We woke up early on the second day determined to get across the channel to more survey sites. After much debate about how to cross the last channel of the river, we were able to safely get across and continue our search. At first, we found several small, shallow pools of water with the potential to be frog habitat, but no frogs in them. Then, we found our first semi-deep pool of water and looking right at us as we approached the pool were two big eyes – our first Western Toad! We saw a few adult toads but weren’t able to catch any.

We then found Pacific Treefrog egg masses in a small stream. This was exciting since these frogs breed as early as March in the Fraser Valley lowlands. Even with the higher elevation and lower temperatures in the park, we weren’t expecting to see egg masses so late in the year.

Spotting a Spotted Frog

Although these were exciting finds, the best part was finding what we went all the way there for – Spotted Frogs! We caught a total of three juvenile Spotted Frogs and saw a few others hopping around. Two were found in a small pool of water, and one in the same stream where we saw the Pacific Treefrog egg masses. Since we couldn’t tell which species of Spotted Frog they were just by looking at them, I took DNA samples (by swabbing their skin) and measurements. These samples will be sent to a lab so we can find out if they are Oregon or Columbia Spotted Frogs. We will have the results in a few months.

Ross Lake is large, even just the northern tip on the Canadian side, so we had lots of ground to cover! After checking out all the ponds and streams we could get to in the limited time we had, we headed back to camp and were picked up by the helicopter just as it started to rain.

A New Wetland

One week later, we headed out to our second site, a wetland just north of Ross Lake. This time, the helicopter touched down in a meadow and we had to bush-wack through the forest to get to the wetland. Without any paddle boards, the walk to get to the site was much easier than at Ross Lake, but when we got to the wetland the water was a lot deeper than expected.

We walked along the edges of the wetland, assessing the habitat, taking notes about the vegetation, and finding frogs! We saw so many Western Toads at this site, of all life stages. We found adults, juveniles, and even a tadpole. The toads at this site also seemed a little further along development-wise when we compared them to their Ross Lake counterparts.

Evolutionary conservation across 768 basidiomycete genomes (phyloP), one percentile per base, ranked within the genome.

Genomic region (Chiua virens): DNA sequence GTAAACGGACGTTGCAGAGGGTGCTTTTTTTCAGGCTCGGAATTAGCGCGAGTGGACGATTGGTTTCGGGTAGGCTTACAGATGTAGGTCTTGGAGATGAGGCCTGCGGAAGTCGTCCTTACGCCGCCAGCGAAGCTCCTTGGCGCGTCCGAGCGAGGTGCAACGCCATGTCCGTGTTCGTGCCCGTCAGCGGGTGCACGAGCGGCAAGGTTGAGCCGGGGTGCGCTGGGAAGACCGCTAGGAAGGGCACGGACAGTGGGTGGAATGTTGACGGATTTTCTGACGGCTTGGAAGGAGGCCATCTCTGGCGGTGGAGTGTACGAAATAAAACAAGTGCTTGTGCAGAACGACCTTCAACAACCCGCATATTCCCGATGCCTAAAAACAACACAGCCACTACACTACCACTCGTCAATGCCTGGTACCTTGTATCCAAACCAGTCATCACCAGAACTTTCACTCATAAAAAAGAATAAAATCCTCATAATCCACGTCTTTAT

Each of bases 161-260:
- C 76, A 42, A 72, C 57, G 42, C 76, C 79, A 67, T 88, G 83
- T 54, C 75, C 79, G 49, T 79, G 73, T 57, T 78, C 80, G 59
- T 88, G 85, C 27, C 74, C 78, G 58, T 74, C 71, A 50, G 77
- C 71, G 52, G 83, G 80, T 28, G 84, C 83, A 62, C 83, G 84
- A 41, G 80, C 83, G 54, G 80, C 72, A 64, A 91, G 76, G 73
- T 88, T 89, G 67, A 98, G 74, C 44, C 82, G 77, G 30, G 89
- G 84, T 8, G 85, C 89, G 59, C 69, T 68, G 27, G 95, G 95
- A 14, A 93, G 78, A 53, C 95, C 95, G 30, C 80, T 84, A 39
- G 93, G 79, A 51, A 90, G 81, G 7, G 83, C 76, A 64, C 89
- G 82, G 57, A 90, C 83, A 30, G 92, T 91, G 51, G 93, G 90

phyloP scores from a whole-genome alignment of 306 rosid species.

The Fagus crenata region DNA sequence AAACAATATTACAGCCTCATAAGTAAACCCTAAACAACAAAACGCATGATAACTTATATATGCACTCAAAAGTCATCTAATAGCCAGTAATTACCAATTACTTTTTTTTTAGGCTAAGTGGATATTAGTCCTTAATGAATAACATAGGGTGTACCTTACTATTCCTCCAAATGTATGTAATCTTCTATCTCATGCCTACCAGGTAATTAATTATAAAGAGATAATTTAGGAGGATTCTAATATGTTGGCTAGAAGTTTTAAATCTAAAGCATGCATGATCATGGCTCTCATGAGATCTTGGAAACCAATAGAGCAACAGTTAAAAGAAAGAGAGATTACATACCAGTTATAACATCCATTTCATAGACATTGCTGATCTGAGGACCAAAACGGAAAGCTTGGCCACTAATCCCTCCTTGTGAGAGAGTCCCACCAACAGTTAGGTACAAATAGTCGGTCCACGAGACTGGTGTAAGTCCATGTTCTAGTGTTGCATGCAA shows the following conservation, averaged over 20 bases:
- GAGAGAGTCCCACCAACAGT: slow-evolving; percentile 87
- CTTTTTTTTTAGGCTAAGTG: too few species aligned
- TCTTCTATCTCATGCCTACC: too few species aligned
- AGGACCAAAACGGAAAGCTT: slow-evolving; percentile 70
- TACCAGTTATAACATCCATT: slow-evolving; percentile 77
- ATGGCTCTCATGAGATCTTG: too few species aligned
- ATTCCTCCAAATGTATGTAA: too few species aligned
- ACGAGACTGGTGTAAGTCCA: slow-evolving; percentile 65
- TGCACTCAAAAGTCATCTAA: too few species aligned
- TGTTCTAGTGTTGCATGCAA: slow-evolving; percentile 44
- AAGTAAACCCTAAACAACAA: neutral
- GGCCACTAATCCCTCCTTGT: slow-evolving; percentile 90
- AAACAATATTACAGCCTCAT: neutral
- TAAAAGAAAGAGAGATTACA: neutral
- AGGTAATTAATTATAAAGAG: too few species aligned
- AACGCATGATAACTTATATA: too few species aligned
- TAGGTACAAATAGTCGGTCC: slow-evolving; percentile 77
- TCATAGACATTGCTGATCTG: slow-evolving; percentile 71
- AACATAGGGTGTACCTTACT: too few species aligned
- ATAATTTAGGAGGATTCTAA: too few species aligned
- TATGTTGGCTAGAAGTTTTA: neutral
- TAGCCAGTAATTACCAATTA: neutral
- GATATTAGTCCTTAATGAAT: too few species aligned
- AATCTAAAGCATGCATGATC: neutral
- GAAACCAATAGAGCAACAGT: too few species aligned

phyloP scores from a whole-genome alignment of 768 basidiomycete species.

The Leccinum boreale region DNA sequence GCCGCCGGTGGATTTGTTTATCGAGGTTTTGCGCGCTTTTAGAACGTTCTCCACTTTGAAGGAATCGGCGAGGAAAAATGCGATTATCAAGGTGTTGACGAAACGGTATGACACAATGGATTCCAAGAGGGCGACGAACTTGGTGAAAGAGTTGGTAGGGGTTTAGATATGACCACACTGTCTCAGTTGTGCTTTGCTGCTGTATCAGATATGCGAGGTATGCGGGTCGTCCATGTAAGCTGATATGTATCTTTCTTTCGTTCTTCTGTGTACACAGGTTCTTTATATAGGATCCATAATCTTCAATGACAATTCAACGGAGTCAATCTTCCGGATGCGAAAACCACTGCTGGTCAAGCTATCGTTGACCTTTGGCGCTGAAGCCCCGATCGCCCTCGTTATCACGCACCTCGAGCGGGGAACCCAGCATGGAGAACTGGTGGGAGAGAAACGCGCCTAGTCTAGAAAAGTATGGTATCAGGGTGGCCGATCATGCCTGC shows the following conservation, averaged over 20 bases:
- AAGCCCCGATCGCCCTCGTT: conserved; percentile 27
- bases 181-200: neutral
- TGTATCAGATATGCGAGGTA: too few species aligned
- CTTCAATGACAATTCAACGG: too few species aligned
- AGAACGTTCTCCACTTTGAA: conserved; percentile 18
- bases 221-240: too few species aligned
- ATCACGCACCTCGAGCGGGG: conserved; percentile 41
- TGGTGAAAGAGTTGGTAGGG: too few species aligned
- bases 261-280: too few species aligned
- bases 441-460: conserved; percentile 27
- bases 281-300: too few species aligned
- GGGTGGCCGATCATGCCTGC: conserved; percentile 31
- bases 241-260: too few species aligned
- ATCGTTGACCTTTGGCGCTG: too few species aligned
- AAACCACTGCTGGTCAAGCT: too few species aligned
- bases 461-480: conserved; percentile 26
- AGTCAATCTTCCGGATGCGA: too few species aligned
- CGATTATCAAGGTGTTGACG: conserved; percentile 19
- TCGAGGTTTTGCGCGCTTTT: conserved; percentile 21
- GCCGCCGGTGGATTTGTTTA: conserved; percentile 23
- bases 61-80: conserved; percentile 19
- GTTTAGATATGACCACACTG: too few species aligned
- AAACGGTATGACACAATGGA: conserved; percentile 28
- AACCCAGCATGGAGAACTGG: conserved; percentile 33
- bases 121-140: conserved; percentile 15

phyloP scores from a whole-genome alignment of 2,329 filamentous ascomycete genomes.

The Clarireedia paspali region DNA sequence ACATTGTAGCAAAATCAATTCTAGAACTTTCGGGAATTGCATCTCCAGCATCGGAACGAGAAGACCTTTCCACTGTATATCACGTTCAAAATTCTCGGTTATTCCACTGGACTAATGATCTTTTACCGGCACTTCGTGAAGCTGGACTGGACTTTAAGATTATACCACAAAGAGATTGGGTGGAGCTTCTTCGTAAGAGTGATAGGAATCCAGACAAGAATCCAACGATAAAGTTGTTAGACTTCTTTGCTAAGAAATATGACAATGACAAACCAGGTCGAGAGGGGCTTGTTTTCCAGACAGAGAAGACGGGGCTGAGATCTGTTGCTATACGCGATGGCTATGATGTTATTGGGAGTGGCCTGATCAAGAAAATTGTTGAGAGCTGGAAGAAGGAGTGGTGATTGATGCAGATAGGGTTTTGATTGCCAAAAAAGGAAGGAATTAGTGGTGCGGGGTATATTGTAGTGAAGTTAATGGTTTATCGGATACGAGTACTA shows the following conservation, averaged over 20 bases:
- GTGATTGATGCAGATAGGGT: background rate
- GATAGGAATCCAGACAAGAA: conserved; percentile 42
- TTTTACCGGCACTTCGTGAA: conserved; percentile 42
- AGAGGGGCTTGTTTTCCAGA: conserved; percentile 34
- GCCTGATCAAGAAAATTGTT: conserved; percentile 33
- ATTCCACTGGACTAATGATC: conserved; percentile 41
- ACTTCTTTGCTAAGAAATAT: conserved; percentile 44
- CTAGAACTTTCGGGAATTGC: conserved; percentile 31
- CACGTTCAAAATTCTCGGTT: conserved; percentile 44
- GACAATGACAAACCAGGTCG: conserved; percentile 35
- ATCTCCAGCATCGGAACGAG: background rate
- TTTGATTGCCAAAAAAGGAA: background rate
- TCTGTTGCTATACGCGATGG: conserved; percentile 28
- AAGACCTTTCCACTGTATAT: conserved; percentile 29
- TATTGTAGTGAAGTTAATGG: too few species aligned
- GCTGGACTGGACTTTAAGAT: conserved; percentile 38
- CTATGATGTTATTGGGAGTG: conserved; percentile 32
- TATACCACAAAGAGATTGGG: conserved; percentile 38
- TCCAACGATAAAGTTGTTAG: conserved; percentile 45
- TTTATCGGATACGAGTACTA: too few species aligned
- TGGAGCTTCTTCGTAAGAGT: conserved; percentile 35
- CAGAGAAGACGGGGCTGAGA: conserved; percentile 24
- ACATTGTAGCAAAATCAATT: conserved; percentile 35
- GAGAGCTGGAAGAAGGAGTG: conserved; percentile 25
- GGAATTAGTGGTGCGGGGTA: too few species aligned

Spotted Frog Surprise

Just as we were about to leave our second site, disappointed that we hadn’t found any Spotted Frogs, I caught sight of a juvenile just out of arms reach… but the little guy got away. We waited for the juvenile to pop his head back up and searched around for more Spotted Frogs in the same area, and eventually came across an adult! She was successfully caught, processed, and had a mini photo shoot before being released back into the wetland.

Despite wanting to stay and find as many frogs as possible, it was time for us to head back home.

Mission Complete

We saw Spotted Frogs, Pacific Treefrogs and Western Toads… and we didn’t see any bears. Sounds like a successful trip to us! Now we are back in the office dreaming about fieldwork in the beautiful Skagit Valley and making plans for more fieldwork next spring, this time searching for Spotted Frog egg masses. We are also looking forward to getting our DNA results back from the lab for our four Spotted Frog DNA samples. Despite the challenges surveying this area we had so much fun and can’t wait to get back out there and see what we can find. Stay tuned for our next update!


Special thanks to the Skagit Environmental Endowment Commission for funding this work.